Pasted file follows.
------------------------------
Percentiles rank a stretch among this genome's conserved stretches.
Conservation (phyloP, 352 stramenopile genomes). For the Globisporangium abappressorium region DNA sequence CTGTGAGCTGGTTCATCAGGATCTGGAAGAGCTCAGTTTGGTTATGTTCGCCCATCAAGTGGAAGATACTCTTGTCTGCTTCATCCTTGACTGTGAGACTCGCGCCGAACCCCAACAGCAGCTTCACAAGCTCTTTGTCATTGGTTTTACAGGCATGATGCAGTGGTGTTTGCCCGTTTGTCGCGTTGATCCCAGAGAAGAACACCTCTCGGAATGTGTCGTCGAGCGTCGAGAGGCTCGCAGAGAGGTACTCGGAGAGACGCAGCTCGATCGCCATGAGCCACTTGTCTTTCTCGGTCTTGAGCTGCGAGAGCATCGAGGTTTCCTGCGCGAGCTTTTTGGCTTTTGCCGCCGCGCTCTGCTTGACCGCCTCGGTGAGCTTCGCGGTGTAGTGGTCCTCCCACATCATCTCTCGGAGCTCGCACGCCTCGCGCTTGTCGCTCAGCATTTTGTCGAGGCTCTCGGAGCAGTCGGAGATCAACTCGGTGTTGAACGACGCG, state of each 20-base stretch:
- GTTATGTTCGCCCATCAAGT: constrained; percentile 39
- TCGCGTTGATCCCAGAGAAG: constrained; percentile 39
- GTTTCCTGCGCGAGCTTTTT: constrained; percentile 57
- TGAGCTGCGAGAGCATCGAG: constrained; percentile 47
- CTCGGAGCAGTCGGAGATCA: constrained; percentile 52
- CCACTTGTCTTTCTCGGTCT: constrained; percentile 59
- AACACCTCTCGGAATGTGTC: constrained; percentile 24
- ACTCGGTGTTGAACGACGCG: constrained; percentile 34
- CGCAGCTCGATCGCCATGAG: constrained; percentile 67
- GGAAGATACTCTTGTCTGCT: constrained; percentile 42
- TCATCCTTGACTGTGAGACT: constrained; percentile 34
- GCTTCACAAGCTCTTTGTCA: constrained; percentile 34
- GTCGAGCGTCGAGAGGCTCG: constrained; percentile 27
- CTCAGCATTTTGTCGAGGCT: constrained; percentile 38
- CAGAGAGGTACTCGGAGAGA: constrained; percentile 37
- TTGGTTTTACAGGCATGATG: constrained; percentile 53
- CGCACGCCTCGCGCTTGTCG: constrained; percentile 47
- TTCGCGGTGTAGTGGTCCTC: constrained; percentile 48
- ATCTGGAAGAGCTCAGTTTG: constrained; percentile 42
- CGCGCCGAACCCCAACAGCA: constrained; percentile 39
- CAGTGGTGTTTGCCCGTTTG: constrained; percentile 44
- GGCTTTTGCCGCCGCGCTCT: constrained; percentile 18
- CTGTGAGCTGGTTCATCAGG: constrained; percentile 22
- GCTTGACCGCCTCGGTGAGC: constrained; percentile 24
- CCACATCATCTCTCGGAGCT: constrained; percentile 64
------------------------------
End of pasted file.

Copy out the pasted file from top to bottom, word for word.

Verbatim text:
Percentiles rank a stretch among this genome's conserved stretches.
Conservation (phyloP, 352 stramenopile genomes). For the Globisporangium abappressorium region DNA sequence CTGTGAGCTGGTTCATCAGGATCTGGAAGAGCTCAGTTTGGTTATGTTCGCCCATCAAGTGGAAGATACTCTTGTCTGCTTCATCCTTGACTGTGAGACTCGCGCCGAACCCCAACAGCAGCTTCACAAGCTCTTTGTCATTGGTTTTACAGGCATGATGCAGTGGTGTTTGCCCGTTTGTCGCGTTGATCCCAGAGAAGAACACCTCTCGGAATGTGTCGTCGAGCGTCGAGAGGCTCGCAGAGAGGTACTCGGAGAGACGCAGCTCGATCGCCATGAGCCACTTGTCTTTCTCGGTCTTGAGCTGCGAGAGCATCGAGGTTTCCTGCGCGAGCTTTTTGGCTTTTGCCGCCGCGCTCTGCTTGACCGCCTCGGTGAGCTTCGCGGTGTAGTGGTCCTCCCACATCATCTCTCGGAGCTCGCACGCCTCGCGCTTGTCGCTCAGCATTTTGTCGAGGCTCTCGGAGCAGTCGGAGATCAACTCGGTGTTGAACGACGCG, state of each 20-base stretch:
- GTTATGTTCGCCCATCAAGT: constrained; percentile 39
- TCGCGTTGATCCCAGAGAAG: constrained; percentile 39
- GTTTCCTGCGCGAGCTTTTT: constrained; percentile 57
- TGAGCTGCGAGAGCATCGAG: constrained; percentile 47
- CTCGGAGCAGTCGGAGATCA: constrained; percentile 52
- CCACTTGTCTTTCTCGGTCT: constrained; percentile 59
- AACACCTCTCGGAATGTGTC: constrained; percentile 24
- ACTCGGTGTTGAACGACGCG: constrained; percentile 34
- CGCAGCTCGATCGCCATGAG: constrained; percentile 67
- GGAAGATACTCTTGTCTGCT: constrained; percentile 42
- TCATCCTTGACTGTGAGACT: constrained; percentile 34
- GCTTCACAAGCTCTTTGTCA: constrained; percentile 34
- GTCGAGCGTCGAGAGGCTCG: constrained; percentile 27
- CTCAGCATTTTGTCGAGGCT: constrained; percentile 38
- CAGAGAGGTACTCGGAGAGA: constrained; percentile 37
- TTGGTTTTACAGGCATGATG: constrained; percentile 53
- CGCACGCCTCGCGCTTGTCG: constrained; percentile 47
- TTCGCGGTGTAGTGGTCCTC: constrained; percentile 48
- ATCTGGAAGAGCTCAGTTTG: constrained; percentile 42
- CGCGCCGAACCCCAACAGCA: constrained; percentile 39
- CAGTGGTGTTTGCCCGTTTG: constrained; percentile 44
- GGCTTTTGCCGCCGCGCTCT: constrained; percentile 18
- CTGTGAGCTGGTTCATCAGG: constrained; percentile 22
- GCTTGACCGCCTCGGTGAGC: constrained; percentile 24
- CCACATCATCTCTCGGAGCT: constrained; percentile 64